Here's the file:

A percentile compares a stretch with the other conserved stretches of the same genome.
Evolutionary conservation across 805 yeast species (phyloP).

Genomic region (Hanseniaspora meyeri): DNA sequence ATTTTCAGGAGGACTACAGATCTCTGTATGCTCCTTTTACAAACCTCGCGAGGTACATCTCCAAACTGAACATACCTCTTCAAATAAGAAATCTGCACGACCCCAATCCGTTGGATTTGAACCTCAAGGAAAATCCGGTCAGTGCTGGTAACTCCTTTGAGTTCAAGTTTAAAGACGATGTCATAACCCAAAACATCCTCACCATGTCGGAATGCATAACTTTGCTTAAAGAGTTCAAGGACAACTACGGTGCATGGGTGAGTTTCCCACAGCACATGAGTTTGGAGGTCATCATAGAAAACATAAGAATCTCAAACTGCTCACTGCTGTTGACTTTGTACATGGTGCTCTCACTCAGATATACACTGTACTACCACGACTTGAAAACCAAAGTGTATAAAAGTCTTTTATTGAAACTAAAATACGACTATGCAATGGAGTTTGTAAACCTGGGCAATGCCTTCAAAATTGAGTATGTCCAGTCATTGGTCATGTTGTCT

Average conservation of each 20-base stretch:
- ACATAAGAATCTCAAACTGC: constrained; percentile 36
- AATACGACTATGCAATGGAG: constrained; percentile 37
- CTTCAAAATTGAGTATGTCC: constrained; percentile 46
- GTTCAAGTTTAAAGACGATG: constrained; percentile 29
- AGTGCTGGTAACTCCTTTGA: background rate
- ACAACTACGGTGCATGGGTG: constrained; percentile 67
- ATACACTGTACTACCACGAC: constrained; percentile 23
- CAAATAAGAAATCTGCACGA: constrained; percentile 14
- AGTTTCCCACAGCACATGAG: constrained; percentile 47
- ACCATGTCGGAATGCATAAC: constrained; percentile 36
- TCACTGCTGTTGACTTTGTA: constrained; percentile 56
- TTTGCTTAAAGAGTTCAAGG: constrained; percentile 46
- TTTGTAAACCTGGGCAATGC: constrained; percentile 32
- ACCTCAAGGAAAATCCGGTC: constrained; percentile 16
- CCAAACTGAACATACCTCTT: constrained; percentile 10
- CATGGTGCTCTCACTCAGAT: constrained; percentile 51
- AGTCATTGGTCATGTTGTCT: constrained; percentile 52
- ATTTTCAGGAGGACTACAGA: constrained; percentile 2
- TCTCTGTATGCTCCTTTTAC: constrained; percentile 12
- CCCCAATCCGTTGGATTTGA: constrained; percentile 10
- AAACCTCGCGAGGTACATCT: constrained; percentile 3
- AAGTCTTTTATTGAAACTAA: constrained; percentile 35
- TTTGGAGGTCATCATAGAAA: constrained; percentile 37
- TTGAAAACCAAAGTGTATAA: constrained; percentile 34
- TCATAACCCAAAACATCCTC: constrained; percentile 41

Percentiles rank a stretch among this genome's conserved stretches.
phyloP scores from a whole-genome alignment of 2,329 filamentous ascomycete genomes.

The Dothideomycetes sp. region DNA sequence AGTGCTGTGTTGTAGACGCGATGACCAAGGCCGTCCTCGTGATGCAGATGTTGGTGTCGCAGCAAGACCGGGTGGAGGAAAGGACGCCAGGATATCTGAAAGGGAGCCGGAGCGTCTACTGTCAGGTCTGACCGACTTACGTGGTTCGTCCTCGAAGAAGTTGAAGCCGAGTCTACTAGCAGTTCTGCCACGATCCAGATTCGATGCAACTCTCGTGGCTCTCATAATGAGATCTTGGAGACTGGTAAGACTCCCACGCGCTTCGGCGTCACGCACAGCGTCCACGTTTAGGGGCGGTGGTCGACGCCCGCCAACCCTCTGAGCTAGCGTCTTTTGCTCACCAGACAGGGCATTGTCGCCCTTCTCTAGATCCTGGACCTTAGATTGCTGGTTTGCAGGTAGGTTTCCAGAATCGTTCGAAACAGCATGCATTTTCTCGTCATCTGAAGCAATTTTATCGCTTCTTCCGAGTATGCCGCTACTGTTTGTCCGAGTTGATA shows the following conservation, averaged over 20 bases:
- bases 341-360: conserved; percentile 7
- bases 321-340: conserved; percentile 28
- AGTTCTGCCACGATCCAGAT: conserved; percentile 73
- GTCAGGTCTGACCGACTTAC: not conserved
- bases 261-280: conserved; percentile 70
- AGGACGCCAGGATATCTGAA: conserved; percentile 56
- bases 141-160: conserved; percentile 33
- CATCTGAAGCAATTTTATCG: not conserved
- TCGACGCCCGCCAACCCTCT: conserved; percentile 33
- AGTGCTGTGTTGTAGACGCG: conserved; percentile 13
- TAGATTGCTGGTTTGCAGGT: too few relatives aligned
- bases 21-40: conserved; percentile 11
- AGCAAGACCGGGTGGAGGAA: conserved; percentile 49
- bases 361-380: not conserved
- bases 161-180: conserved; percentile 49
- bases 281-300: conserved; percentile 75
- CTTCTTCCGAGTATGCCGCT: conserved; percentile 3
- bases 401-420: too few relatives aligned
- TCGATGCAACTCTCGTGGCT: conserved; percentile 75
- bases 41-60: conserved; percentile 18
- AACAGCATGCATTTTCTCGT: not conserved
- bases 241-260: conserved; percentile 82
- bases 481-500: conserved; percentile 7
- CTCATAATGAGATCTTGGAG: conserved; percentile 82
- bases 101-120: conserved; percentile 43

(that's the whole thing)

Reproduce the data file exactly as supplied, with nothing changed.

A percentile compares a stretch with the other conserved stretches of the same genome.
Evolutionary conservation across 805 yeast species (phyloP).

Genomic region (Hanseniaspora meyeri): DNA sequence ATTTTCAGGAGGACTACAGATCTCTGTATGCTCCTTTTACAAACCTCGCGAGGTACATCTCCAAACTGAACATACCTCTTCAAATAAGAAATCTGCACGACCCCAATCCGTTGGATTTGAACCTCAAGGAAAATCCGGTCAGTGCTGGTAACTCCTTTGAGTTCAAGTTTAAAGACGATGTCATAACCCAAAACATCCTCACCATGTCGGAATGCATAACTTTGCTTAAAGAGTTCAAGGACAACTACGGTGCATGGGTGAGTTTCCCACAGCACATGAGTTTGGAGGTCATCATAGAAAACATAAGAATCTCAAACTGCTCACTGCTGTTGACTTTGTACATGGTGCTCTCACTCAGATATACACTGTACTACCACGACTTGAAAACCAAAGTGTATAAAAGTCTTTTATTGAAACTAAAATACGACTATGCAATGGAGTTTGTAAACCTGGGCAATGCCTTCAAAATTGAGTATGTCCAGTCATTGGTCATGTTGTCT

Average conservation of each 20-base stretch:
- ACATAAGAATCTCAAACTGC: constrained; percentile 36
- AATACGACTATGCAATGGAG: constrained; percentile 37
- CTTCAAAATTGAGTATGTCC: constrained; percentile 46
- GTTCAAGTTTAAAGACGATG: constrained; percentile 29
- AGTGCTGGTAACTCCTTTGA: background rate
- ACAACTACGGTGCATGGGTG: constrained; percentile 67
- ATACACTGTACTACCACGAC: constrained; percentile 23
- CAAATAAGAAATCTGCACGA: constrained; percentile 14
- AGTTTCCCACAGCACATGAG: constrained; percentile 47
- ACCATGTCGGAATGCATAAC: constrained; percentile 36
- TCACTGCTGTTGACTTTGTA: constrained; percentile 56
- TTTGCTTAAAGAGTTCAAGG: constrained; percentile 46
- TTTGTAAACCTGGGCAATGC: constrained; percentile 32
- ACCTCAAGGAAAATCCGGTC: constrained; percentile 16
- CCAAACTGAACATACCTCTT: constrained; percentile 10
- CATGGTGCTCTCACTCAGAT: constrained; percentile 51
- AGTCATTGGTCATGTTGTCT: constrained; percentile 52
- ATTTTCAGGAGGACTACAGA: constrained; percentile 2
- TCTCTGTATGCTCCTTTTAC: constrained; percentile 12
- CCCCAATCCGTTGGATTTGA: constrained; percentile 10
- AAACCTCGCGAGGTACATCT: constrained; percentile 3
- AAGTCTTTTATTGAAACTAA: constrained; percentile 35
- TTTGGAGGTCATCATAGAAA: constrained; percentile 37
- TTGAAAACCAAAGTGTATAA: constrained; percentile 34
- TCATAACCCAAAACATCCTC: constrained; percentile 41

Percentiles rank a stretch among this genome's conserved stretches.
phyloP scores from a whole-genome alignment of 2,329 filamentous ascomycete genomes.

The Dothideomycetes sp. region DNA sequence AGTGCTGTGTTGTAGACGCGATGACCAAGGCCGTCCTCGTGATGCAGATGTTGGTGTCGCAGCAAGACCGGGTGGAGGAAAGGACGCCAGGATATCTGAAAGGGAGCCGGAGCGTCTACTGTCAGGTCTGACCGACTTACGTGGTTCGTCCTCGAAGAAGTTGAAGCCGAGTCTACTAGCAGTTCTGCCACGATCCAGATTCGATGCAACTCTCGTGGCTCTCATAATGAGATCTTGGAGACTGGTAAGACTCCCACGCGCTTCGGCGTCACGCACAGCGTCCACGTTTAGGGGCGGTGGTCGACGCCCGCCAACCCTCTGAGCTAGCGTCTTTTGCTCACCAGACAGGGCATTGTCGCCCTTCTCTAGATCCTGGACCTTAGATTGCTGGTTTGCAGGTAGGTTTCCAGAATCGTTCGAAACAGCATGCATTTTCTCGTCATCTGAAGCAATTTTATCGCTTCTTCCGAGTATGCCGCTACTGTTTGTCCGAGTTGATA shows the following conservation, averaged over 20 bases:
- bases 341-360: conserved; percentile 7
- bases 321-340: conserved; percentile 28
- AGTTCTGCCACGATCCAGAT: conserved; percentile 73
- GTCAGGTCTGACCGACTTAC: not conserved
- bases 261-280: conserved; percentile 70
- AGGACGCCAGGATATCTGAA: conserved; percentile 56
- bases 141-160: conserved; percentile 33
- CATCTGAAGCAATTTTATCG: not conserved
- TCGACGCCCGCCAACCCTCT: conserved; percentile 33
- AGTGCTGTGTTGTAGACGCG: conserved; percentile 13
- TAGATTGCTGGTTTGCAGGT: too few relatives aligned
- bases 21-40: conserved; percentile 11
- AGCAAGACCGGGTGGAGGAA: conserved; percentile 49
- bases 361-380: not conserved
- bases 161-180: conserved; percentile 49
- bases 281-300: conserved; percentile 75
- CTTCTTCCGAGTATGCCGCT: conserved; percentile 3
- bases 401-420: too few relatives aligned
- TCGATGCAACTCTCGTGGCT: conserved; percentile 75
- bases 41-60: conserved; percentile 18
- AACAGCATGCATTTTCTCGT: not conserved
- bases 241-260: conserved; percentile 82
- bases 481-500: conserved; percentile 7
- CTCATAATGAGATCTTGGAG: conserved; percentile 82
- bases 101-120: conserved; percentile 43